10 CFR § 455.64 - Life-cycle cost methodology.
(a) The life-cycle cost methodology under § 455.63(b) of this part is a systematic comparison of the relevant significant cost savings and costs associated with an energy conservation measure over its expected useful life, or other appropriate study period with future cost savings and costs discounted to present value. The format for displaying life-cycle costs shall be a savings-to-investment ratio.
(b) An energy conservation measure must be cost effective, and its savings-to-investment ratio must be greater than or equal to one no earlier than the end of the second year of the study period.
(c) A savings-to-investment ratio is the ratio of the present value of net cost savings attributable to an energy conservation measure to the present value of the net increase in investment, maintenance and operating, and replacement costs less salvage value or disposal cost attributable to that measure over a study period.
(d) Except for energy conservation measures to shift demand or to use renewable energy resources, the numerator of the savings-to-investment ratio shall include net cost savings, appropriately discounted and adjusted for energy cost escalation consistent with paragraph (g) of this section, subject to the limitation that the cost of the energy to be saved shall constitute at least 50 percent of the net cost savings unless the State specifies a higher percent in its State plan pursuant to § 455.20(u)(3).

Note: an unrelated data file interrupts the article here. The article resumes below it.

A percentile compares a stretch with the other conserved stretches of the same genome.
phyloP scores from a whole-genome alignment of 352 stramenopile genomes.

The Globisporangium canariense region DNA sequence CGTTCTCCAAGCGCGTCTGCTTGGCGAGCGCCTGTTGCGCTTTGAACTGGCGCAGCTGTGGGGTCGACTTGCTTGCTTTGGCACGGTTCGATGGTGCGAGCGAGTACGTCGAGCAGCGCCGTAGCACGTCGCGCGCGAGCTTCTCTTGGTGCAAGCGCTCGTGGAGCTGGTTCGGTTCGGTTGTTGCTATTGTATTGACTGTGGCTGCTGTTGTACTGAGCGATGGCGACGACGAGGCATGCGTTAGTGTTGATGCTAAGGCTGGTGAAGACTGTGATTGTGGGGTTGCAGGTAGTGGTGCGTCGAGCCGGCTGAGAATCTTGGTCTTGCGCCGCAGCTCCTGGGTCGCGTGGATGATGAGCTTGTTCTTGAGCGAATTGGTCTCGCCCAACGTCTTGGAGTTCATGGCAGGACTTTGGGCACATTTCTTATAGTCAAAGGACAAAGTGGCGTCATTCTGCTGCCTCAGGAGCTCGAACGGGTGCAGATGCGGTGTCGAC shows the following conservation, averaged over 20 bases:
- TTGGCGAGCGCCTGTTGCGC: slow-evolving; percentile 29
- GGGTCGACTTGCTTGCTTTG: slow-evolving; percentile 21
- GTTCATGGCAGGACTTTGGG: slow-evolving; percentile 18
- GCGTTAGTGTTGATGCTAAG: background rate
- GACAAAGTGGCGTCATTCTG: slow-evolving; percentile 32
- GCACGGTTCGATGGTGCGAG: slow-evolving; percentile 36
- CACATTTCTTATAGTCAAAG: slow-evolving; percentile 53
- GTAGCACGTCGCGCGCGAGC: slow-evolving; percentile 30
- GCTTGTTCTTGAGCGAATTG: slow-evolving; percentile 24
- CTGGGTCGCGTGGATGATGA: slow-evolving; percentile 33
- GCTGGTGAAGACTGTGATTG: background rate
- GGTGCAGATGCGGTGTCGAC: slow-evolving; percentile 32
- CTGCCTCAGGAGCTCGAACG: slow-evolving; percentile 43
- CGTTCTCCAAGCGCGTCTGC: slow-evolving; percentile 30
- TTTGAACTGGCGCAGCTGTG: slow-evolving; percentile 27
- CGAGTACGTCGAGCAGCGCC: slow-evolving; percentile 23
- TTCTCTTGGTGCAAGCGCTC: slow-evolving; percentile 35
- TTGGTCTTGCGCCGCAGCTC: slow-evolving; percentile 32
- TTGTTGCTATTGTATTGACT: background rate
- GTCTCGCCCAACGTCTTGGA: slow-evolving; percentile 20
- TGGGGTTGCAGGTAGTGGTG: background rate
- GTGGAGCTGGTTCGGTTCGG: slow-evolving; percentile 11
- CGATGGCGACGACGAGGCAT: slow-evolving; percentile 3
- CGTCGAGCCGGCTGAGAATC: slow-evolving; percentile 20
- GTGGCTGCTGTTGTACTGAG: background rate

(e) With respect to energy conservation measures to shift demand or to use renewable energy resources, the numerator of the savings-to-investment ratio shall be net cost savings appropriately discounted and adjusted for energy cost escalation consistent with paragraph (g) of this section.
(f) The study period for a life-cycle cost analysis, which may not exceed 15 years, shall be the useful life of the energy conservation measure or of the energy conservation measure with the longest life (for purposes of ranking buildings with multiple energy conservation measures).
(g) The discount rate must equal or exceed the discount rate annually provided by DOE under 10 CFR part 436. The energy cost escalation rates must not exceed those annually provided by DOE under 10 CFR part 436.
(h) Investment costs may be assumed to be a lump sum occurring at the beginning of the base year, or to the extent that there are future investment costs, discounted to present value.
(i) The cost of energy and maintenance and operating costs may be assumed to begin to accrue at the beginning of the base year or when they are actually projected to occur.
(j) It may be assumed that costs occur in a lump sum at any time within the year in which they are incurred.